11. Can arranging apparatus comprising a discharge throat, a first can conveyor extending toward and into said throat, a second conveyor mounted along one side of the first conveyor to run in the same direction thereas, a first deflector mounted to deflect cans from the second conveyor onto the first conveyor adjacent the throat, return means mounted along the other side of the first conveyor, a divider comprising an upright rotary element surrounded at axially spaced intervals with resilient bumper rings which project outwardly beyond the remainder of the divider to engage cans, mounted between the first conveyor and the return means ahead of the throat to divide out excess cans which may tend to jam up ahead of the throat, a second deflector spaced from the divider in the direction of return means travel to deflect back onto the first conveyor cans divided out by the divider, and means for feeding an indiscriminate mass of upright cans onto said conveyor.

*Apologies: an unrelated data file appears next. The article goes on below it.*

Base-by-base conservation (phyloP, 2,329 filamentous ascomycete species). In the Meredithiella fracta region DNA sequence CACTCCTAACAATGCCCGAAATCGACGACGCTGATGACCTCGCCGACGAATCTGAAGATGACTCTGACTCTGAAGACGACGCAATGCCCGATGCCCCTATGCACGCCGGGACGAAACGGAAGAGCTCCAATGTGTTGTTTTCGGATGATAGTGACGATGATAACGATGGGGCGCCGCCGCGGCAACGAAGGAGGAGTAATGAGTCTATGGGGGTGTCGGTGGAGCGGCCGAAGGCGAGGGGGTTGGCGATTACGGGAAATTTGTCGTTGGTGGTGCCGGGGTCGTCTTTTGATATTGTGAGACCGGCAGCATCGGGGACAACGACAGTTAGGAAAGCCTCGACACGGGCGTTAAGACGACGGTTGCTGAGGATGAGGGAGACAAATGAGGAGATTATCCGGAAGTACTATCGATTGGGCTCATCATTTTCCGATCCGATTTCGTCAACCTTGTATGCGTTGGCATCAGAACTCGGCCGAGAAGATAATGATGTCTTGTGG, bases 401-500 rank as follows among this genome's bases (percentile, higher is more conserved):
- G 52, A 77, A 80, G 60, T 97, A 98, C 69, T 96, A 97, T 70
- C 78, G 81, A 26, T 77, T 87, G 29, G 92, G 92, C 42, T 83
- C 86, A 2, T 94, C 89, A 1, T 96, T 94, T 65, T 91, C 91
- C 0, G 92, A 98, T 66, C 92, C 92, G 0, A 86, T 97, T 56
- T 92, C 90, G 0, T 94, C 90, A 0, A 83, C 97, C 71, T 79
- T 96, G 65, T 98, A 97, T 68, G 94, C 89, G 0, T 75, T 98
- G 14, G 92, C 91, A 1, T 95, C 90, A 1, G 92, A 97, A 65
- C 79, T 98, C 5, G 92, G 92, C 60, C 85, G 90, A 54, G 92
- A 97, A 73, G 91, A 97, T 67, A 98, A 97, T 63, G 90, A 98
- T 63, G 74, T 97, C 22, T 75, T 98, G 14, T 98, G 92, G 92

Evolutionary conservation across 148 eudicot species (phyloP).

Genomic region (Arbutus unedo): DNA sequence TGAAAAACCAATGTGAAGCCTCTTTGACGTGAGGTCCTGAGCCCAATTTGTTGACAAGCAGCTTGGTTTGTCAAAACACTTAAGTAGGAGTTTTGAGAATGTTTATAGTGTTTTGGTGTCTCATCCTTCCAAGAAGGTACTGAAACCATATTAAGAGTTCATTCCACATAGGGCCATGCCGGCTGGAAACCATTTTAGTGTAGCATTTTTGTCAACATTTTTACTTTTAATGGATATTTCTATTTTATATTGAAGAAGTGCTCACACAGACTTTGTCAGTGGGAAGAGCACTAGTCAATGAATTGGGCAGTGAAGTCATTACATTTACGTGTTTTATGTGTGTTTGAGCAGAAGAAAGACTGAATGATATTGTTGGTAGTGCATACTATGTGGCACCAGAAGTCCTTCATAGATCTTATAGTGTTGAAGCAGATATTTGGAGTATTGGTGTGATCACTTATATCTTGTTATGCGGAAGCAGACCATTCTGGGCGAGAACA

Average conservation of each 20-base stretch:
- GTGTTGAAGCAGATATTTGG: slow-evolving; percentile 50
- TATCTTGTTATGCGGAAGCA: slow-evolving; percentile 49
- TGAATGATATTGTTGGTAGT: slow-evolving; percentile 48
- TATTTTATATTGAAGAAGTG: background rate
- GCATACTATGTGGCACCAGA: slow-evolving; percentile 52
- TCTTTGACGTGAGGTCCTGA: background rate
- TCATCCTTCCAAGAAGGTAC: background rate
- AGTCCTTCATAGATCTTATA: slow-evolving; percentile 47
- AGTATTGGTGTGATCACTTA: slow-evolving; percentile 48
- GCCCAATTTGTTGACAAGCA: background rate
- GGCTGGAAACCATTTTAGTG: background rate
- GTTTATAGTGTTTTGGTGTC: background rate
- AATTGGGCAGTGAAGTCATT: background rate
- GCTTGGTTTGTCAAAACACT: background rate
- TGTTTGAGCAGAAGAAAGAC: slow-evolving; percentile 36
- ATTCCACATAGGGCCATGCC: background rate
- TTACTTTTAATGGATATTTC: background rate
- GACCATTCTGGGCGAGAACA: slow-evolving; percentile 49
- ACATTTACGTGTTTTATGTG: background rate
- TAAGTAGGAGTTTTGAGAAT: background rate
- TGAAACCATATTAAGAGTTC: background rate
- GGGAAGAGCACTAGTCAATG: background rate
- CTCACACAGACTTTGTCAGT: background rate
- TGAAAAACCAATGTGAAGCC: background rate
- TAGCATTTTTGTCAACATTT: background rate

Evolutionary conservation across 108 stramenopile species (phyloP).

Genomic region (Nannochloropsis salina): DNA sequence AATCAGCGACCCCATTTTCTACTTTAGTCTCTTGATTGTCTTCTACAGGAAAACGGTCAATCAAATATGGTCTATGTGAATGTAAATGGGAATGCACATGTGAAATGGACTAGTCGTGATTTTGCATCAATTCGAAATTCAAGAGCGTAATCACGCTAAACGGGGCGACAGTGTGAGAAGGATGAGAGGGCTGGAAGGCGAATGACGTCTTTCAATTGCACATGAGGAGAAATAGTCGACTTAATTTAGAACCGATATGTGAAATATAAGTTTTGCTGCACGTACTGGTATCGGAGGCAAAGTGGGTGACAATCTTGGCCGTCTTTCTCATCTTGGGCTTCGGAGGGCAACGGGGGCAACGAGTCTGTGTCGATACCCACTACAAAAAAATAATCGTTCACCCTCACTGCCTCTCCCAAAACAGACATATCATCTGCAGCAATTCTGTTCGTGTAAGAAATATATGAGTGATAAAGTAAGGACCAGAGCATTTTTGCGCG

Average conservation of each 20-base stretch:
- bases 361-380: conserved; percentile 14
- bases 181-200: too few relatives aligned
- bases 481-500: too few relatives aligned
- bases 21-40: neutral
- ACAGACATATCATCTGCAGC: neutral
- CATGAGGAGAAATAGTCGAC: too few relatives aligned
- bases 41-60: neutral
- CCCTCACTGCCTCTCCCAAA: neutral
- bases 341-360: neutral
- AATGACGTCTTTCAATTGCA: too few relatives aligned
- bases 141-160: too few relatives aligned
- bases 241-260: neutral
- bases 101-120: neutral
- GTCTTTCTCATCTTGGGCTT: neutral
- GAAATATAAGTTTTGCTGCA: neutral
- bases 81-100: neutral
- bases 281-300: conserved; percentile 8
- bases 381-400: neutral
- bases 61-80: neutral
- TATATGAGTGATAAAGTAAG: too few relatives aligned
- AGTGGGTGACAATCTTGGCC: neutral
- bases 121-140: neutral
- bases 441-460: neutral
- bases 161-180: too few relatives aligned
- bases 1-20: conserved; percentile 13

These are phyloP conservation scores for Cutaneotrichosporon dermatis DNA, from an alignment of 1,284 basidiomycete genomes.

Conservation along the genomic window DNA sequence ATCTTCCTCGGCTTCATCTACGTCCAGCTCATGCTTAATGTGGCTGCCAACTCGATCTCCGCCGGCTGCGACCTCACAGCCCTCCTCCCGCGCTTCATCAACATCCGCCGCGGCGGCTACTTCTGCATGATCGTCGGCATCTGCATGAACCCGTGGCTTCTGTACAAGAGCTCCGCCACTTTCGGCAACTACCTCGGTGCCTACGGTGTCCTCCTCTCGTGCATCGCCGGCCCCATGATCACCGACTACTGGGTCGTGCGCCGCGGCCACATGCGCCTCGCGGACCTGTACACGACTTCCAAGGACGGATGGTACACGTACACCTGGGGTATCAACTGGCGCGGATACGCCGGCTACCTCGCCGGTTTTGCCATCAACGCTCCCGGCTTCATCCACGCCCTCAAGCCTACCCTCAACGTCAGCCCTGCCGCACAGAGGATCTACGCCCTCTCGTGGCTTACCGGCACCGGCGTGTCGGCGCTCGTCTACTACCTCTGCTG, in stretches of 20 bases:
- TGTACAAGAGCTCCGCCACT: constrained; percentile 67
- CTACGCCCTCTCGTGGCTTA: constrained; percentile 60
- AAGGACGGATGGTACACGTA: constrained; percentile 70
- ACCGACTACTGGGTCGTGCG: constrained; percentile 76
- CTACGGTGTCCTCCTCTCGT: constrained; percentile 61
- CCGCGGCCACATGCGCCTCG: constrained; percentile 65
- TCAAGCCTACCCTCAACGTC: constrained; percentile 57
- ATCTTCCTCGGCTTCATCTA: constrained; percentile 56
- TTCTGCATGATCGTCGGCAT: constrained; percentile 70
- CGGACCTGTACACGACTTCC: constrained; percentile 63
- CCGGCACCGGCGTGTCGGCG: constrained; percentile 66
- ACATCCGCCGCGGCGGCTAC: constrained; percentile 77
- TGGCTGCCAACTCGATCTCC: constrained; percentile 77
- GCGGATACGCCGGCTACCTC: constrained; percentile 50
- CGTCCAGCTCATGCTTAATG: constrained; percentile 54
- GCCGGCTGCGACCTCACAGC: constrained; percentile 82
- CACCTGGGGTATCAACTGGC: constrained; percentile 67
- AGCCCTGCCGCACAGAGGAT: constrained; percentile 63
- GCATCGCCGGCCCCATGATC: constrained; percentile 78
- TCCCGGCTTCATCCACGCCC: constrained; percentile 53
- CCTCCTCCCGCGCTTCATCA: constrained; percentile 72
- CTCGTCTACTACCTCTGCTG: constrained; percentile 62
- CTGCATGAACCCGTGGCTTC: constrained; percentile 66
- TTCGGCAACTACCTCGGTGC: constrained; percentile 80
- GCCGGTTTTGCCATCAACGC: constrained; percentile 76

12. Can arranging apparatus comprising a discharge throat, a first can conveyor extending toward and into said throat, a second conveyor mounted along one side of the first conveyor to run in the same direction thereas, a first deflector mounted to deflect cans from the second conveyor onto the first conveyor adjacent the throat, return means mounted along the other side of the first conveyor, a divider comprising a rotary element with rotary bumper rings mounted thereon at axially spaced intervals, mounted between the first conveyor and the return means ahead of the throat to divide out excess cans which may tend to jam up ahead of the throat, means for rotating the divider to move its side remote from the throat in a direction toward the return belt, a second deflector spaced from the divider in the direction of return means travel to deflect back onto the first conveyor cans divided out by the divider, and means for feeding an indiscriminate mass of upright cans onto said conveyors.